I’m sure there are many other ideas to obtain free fabric to quilt with.  If you have one, please leave your idea in a comment!

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        Lovely Way to Celebrate Two People

        Earlier this year, a well-known lady in our community was moving to be with a long-lost love in Michigan and her church had arranged a get-together to wish them well and send them on their way.  We were sad to see her go, but so very happy she had found love and companionship in a partner that truly adores her (and visa versa).

        Normally, if I were in charge of such a reception, I would have made a quilt that folks could sign.  But alas, a quilt was already made for them – with each of our names machine embroidered on strips of fabric:

        Instead, a novel idea was born and this beautiful piece of wood contained the signatures, well-wishes and love for our friend to take to her new home:

        A beautiful and special tribute to a great lady.  May she continue to find love and happiness in her life.

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          Truly Texas Table Runner

          I believe I started this table runner last year but never finished it.  Although it sat on my cutting table for a year, right in front of me so I wouldn’t forget it – I forgot it <blush>.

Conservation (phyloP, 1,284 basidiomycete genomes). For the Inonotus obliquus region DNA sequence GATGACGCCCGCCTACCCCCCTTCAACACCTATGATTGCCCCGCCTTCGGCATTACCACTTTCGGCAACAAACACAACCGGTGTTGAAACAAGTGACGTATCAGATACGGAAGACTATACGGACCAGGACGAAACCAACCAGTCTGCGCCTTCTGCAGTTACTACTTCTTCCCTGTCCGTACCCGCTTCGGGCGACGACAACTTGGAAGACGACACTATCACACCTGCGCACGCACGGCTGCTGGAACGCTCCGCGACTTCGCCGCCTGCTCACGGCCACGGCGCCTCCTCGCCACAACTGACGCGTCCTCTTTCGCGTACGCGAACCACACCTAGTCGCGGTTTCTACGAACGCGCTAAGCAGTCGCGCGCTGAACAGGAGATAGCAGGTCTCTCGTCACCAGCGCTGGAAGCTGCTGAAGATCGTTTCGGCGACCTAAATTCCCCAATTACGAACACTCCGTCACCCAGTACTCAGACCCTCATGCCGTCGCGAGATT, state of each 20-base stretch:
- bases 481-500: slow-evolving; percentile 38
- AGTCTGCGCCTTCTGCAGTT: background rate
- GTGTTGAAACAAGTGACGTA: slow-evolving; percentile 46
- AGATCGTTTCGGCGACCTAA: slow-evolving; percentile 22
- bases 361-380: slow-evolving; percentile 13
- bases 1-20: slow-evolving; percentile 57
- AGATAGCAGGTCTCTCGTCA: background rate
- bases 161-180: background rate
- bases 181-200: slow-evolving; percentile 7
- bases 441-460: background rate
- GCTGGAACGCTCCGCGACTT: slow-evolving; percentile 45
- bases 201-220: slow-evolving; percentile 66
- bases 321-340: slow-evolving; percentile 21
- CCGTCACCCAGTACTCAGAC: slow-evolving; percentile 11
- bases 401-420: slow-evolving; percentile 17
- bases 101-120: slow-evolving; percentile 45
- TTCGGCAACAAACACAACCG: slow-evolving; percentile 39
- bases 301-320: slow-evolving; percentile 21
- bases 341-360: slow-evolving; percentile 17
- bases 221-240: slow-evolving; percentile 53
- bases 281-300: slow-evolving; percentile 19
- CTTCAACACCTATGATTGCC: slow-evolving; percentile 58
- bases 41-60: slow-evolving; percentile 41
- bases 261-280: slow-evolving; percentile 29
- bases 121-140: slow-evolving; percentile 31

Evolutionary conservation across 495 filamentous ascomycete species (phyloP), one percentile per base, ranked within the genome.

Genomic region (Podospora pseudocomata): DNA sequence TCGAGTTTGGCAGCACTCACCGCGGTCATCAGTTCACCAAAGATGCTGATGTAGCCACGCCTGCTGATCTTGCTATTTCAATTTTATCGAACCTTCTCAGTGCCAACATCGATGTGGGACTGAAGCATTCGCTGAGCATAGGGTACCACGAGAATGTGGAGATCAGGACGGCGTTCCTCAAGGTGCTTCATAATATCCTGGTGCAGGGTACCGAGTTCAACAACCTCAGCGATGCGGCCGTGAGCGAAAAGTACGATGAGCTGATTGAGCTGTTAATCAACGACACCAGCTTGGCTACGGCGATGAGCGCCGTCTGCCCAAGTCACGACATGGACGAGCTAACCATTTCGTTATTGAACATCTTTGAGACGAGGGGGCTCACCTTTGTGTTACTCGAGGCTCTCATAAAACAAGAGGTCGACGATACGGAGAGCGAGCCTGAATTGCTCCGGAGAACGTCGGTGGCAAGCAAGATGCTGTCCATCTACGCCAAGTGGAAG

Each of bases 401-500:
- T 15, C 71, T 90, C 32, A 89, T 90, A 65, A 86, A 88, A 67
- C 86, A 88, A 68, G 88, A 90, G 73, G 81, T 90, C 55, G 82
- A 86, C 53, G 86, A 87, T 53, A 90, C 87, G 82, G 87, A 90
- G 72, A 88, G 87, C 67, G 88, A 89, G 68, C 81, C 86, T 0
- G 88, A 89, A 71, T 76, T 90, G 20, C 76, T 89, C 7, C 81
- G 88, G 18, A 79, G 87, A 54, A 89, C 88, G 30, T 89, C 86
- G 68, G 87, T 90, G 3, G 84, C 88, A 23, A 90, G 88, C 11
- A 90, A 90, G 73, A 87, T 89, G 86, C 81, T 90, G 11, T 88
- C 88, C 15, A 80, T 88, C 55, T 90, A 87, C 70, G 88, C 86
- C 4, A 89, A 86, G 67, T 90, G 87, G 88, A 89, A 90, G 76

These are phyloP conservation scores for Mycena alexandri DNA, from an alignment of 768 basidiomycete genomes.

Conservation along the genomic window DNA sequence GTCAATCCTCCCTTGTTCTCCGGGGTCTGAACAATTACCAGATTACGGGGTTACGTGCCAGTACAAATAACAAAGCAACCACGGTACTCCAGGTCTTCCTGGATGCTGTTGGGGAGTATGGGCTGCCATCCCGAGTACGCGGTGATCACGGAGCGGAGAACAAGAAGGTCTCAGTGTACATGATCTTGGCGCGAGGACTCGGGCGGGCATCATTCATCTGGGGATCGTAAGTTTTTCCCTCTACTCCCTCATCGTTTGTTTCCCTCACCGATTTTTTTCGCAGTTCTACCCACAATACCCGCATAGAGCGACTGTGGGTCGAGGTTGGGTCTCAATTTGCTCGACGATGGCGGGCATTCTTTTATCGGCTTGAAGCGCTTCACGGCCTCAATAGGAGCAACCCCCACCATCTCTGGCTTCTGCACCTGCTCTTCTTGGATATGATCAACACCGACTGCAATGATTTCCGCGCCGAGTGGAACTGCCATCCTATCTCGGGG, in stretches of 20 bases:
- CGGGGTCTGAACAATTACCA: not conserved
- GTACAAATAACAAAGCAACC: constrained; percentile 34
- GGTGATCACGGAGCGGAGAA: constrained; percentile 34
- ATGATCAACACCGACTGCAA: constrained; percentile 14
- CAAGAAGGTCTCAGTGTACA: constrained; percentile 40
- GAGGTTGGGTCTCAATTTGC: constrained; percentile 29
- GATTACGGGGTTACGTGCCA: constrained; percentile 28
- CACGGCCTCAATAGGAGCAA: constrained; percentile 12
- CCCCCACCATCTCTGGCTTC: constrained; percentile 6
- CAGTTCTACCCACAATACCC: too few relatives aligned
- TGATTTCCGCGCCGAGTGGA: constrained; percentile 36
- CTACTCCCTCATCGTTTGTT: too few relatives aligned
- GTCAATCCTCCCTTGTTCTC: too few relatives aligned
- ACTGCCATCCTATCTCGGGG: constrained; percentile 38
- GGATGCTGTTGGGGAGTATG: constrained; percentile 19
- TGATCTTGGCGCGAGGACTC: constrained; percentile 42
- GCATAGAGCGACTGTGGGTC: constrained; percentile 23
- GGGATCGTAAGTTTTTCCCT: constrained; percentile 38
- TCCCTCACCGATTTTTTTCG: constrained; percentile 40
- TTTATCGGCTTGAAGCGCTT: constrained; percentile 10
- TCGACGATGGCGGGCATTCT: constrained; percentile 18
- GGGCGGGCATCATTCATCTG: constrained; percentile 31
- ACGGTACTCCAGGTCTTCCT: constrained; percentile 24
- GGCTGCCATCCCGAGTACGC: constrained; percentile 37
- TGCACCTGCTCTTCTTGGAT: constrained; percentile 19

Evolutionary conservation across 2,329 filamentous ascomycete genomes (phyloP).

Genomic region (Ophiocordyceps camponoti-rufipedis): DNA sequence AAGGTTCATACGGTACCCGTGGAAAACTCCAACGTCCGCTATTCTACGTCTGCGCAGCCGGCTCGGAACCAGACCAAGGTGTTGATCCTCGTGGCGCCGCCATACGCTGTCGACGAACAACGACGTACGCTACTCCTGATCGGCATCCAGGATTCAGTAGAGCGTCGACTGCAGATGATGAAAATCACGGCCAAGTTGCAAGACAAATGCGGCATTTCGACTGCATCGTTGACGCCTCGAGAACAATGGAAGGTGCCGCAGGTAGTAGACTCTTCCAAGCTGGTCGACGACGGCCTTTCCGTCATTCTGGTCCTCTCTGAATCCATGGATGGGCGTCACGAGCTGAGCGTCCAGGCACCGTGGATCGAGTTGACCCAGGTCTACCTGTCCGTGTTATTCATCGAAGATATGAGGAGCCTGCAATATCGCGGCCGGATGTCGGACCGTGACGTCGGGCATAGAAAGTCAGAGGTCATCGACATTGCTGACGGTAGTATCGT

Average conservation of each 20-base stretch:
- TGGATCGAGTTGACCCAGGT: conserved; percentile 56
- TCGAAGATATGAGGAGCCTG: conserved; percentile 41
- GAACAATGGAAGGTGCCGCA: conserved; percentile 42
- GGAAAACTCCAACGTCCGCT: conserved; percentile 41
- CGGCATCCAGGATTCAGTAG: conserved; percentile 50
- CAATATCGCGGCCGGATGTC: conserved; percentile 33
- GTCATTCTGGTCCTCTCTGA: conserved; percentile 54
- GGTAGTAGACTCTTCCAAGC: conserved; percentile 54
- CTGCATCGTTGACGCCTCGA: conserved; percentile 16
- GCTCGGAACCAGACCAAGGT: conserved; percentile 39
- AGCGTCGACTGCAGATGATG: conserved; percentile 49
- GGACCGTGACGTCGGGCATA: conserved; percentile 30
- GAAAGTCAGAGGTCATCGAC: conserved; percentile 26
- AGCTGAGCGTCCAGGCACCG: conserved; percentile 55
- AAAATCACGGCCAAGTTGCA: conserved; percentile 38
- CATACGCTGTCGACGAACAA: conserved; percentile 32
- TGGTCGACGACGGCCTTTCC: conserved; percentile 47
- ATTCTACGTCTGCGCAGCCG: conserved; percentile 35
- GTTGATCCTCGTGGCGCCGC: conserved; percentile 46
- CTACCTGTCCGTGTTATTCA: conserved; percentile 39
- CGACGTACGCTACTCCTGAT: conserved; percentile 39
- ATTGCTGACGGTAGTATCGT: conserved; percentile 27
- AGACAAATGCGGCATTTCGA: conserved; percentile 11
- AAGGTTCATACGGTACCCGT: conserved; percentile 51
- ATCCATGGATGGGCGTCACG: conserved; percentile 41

But, I remembered it this year!  There is a lovely lady at church who always makes my kids feel special with her gifts, her hugs and her words of encouragement.  Not to limit herself to my kids, she also loves my husband’s homemade sauerkraut and is anxiously awaiting his first batch of prickly pear cactus wine (which won’t be ready for about a year).  She and I email back and forth about once a week – her catching me up on their lives and me catching her up on ours.  She’s so cute!

          She LOVES the hugs the kids give her and is amazed that our still kids thrive on hugs without being embarrassed, even in their teenage years.

          This table runner is made with two different “Texas Hill Country” fabrics – and to me, it is Totally Texas!

          The pattern for this table topper can be found at – albeit theirs is longer than what I made.